2008 World Monuments Watch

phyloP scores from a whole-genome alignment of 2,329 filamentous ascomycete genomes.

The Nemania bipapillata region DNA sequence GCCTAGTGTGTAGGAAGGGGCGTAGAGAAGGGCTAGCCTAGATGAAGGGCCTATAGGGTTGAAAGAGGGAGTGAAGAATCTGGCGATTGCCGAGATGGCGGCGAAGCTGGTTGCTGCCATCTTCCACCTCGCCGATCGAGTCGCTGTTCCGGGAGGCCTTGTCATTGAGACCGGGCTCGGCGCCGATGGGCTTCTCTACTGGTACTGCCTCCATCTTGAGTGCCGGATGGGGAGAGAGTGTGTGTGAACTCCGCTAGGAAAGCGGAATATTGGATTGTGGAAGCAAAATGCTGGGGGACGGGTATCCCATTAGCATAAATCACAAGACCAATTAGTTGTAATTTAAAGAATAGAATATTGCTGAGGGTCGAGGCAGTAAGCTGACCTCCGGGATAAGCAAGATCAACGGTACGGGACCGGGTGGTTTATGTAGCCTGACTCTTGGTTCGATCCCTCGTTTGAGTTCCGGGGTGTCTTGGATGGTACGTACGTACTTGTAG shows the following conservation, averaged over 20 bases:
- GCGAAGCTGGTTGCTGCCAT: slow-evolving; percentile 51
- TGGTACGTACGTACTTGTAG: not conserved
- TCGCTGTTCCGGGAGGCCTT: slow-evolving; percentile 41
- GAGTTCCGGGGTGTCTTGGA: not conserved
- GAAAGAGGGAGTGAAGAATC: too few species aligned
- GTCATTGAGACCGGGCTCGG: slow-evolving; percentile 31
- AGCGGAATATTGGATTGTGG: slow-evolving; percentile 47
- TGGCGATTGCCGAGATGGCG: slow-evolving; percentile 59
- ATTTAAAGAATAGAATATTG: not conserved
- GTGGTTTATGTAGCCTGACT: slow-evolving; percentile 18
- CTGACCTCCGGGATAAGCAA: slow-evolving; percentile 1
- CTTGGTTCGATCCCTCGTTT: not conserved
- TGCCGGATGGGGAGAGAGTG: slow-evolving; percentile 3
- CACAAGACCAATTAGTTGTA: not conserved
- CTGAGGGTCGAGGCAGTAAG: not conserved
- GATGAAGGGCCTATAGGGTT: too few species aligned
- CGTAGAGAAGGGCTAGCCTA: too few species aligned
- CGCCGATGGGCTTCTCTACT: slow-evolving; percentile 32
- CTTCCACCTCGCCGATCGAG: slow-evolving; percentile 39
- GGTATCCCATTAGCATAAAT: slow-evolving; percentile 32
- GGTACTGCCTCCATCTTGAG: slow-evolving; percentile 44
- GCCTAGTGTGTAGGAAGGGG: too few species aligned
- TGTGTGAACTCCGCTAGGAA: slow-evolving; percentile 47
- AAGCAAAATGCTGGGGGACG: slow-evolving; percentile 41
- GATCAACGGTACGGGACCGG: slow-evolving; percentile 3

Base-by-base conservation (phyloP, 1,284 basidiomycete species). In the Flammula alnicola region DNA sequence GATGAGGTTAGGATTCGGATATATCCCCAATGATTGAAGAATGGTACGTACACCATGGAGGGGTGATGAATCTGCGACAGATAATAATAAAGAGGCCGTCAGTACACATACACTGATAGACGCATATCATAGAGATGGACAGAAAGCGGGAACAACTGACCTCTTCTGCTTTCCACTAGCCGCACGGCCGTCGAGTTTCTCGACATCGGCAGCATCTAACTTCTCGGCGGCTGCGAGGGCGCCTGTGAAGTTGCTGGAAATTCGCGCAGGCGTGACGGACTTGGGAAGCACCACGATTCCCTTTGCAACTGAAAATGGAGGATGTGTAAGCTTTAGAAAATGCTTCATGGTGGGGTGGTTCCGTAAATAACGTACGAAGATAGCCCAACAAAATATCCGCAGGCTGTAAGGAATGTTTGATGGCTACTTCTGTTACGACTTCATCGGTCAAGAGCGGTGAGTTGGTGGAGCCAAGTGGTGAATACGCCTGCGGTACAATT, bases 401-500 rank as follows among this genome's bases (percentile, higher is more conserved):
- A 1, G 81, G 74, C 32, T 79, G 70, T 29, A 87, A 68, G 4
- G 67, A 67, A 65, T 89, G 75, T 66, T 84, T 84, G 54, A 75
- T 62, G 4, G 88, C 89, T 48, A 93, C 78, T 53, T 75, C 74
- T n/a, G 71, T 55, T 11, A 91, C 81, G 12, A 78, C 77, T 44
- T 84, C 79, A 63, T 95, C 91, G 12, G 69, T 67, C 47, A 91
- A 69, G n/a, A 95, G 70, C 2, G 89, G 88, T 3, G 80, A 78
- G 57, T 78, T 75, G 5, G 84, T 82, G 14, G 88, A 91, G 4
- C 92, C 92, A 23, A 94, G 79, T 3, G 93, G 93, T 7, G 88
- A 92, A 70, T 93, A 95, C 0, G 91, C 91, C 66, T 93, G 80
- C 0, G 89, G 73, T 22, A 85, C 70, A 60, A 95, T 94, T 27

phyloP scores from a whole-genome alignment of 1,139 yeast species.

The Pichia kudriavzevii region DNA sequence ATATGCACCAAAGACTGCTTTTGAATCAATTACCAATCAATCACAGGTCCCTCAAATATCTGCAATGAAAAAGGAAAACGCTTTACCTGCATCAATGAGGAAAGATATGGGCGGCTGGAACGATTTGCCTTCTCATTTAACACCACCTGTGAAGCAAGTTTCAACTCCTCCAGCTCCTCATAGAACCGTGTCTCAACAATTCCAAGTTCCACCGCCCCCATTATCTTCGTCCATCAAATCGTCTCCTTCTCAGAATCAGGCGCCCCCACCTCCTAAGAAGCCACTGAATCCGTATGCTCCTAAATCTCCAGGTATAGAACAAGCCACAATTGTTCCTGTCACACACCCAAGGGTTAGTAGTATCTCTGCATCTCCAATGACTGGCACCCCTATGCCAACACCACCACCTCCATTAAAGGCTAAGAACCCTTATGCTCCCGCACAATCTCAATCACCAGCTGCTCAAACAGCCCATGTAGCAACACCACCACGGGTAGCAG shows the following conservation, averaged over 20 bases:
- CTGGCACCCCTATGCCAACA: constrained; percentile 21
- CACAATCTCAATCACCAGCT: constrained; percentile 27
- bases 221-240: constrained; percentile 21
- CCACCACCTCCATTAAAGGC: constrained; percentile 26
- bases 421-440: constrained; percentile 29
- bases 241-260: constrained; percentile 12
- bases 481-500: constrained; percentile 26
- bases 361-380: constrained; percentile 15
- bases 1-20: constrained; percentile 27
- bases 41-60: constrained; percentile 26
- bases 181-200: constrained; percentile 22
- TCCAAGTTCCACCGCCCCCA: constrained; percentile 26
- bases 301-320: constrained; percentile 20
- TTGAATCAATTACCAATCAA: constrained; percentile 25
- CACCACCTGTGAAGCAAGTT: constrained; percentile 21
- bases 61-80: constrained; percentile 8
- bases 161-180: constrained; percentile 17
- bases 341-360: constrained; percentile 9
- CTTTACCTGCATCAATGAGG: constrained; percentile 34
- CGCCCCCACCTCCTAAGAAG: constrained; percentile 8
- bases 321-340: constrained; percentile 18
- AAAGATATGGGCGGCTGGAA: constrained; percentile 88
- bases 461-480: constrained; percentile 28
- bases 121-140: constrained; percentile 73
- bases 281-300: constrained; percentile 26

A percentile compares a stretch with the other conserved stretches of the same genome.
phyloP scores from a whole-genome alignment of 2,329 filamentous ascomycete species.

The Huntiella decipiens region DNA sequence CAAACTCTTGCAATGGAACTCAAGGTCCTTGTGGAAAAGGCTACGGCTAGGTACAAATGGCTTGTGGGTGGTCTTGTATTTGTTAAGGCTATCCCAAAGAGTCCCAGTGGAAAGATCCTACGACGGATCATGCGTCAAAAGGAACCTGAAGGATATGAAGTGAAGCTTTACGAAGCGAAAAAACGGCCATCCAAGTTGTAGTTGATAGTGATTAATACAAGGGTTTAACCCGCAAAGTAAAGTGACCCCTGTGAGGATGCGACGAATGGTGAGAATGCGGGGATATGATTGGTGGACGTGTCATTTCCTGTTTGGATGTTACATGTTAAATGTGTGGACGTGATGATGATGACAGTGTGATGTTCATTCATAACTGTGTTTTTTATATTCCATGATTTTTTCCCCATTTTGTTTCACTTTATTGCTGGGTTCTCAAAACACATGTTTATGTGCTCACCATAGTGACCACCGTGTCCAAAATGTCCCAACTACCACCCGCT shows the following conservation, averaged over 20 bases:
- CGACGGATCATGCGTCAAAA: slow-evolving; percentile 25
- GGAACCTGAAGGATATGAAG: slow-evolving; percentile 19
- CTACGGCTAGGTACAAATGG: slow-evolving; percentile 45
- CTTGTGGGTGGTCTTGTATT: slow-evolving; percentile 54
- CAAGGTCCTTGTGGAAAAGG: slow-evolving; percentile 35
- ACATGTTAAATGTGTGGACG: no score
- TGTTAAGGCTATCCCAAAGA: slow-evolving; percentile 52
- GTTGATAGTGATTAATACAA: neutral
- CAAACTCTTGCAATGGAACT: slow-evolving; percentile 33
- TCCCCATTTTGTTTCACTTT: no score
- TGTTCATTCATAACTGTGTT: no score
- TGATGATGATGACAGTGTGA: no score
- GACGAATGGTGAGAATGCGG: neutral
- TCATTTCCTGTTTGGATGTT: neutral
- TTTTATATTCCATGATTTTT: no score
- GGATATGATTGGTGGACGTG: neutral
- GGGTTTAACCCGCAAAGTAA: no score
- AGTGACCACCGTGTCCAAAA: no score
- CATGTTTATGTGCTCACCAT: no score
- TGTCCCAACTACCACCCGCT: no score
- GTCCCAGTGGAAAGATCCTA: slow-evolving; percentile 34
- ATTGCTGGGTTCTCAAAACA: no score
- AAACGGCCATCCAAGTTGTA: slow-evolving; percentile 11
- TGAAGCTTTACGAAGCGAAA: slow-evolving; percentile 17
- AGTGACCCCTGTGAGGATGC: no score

The Knights Templar began construction of the Epailly Chapel in 1200 as part of a larger military complex and a base of operations during the Crusades. The Templars occupied it until the early fourteenth century, when the Knights Hospitaler took over the site. They finished the chapel around 1330, and remained custodians of the site until the French Revolution in 1789. The chapel, considered among the most important built by the Templars in Europe, is the burial place of many clergy from the Champagne region. In addition to the sanctuary, vestiges of a number of other military structures built by the Templars are preserved at the site, including thirteenth-century fortification walls and towers and a large vaulted hall. Remains of the Hospitaler occupation include two barns, annexes, and a pigeon house. Following the French Revolution, the chapel was used as a barn. Early in the twentieth century, its owners decided to dismantle the chapel and sell its parts. Thanks to the Commission of Antiquities of the Côte d'Or, the building was rescued on the eve of its demolition and, in 1925, designated a historic monument. Like many monuments in France, the chapel was damaged during World War II and has since suffered from neglect. The structural elements of the unused chapel are collapsing and deteriorating. The roof needs to be replaced, there is a crack in the choir vault, the ribs and vaults of the first bay of the nave are splitting and breaking, and the vaults and walls of the side chapel are disintegrating and unstable. A viable plan has been suggested for the restoration of this rare example of a Crusader-era chapel. It is hoped that listing will encourage its implementation.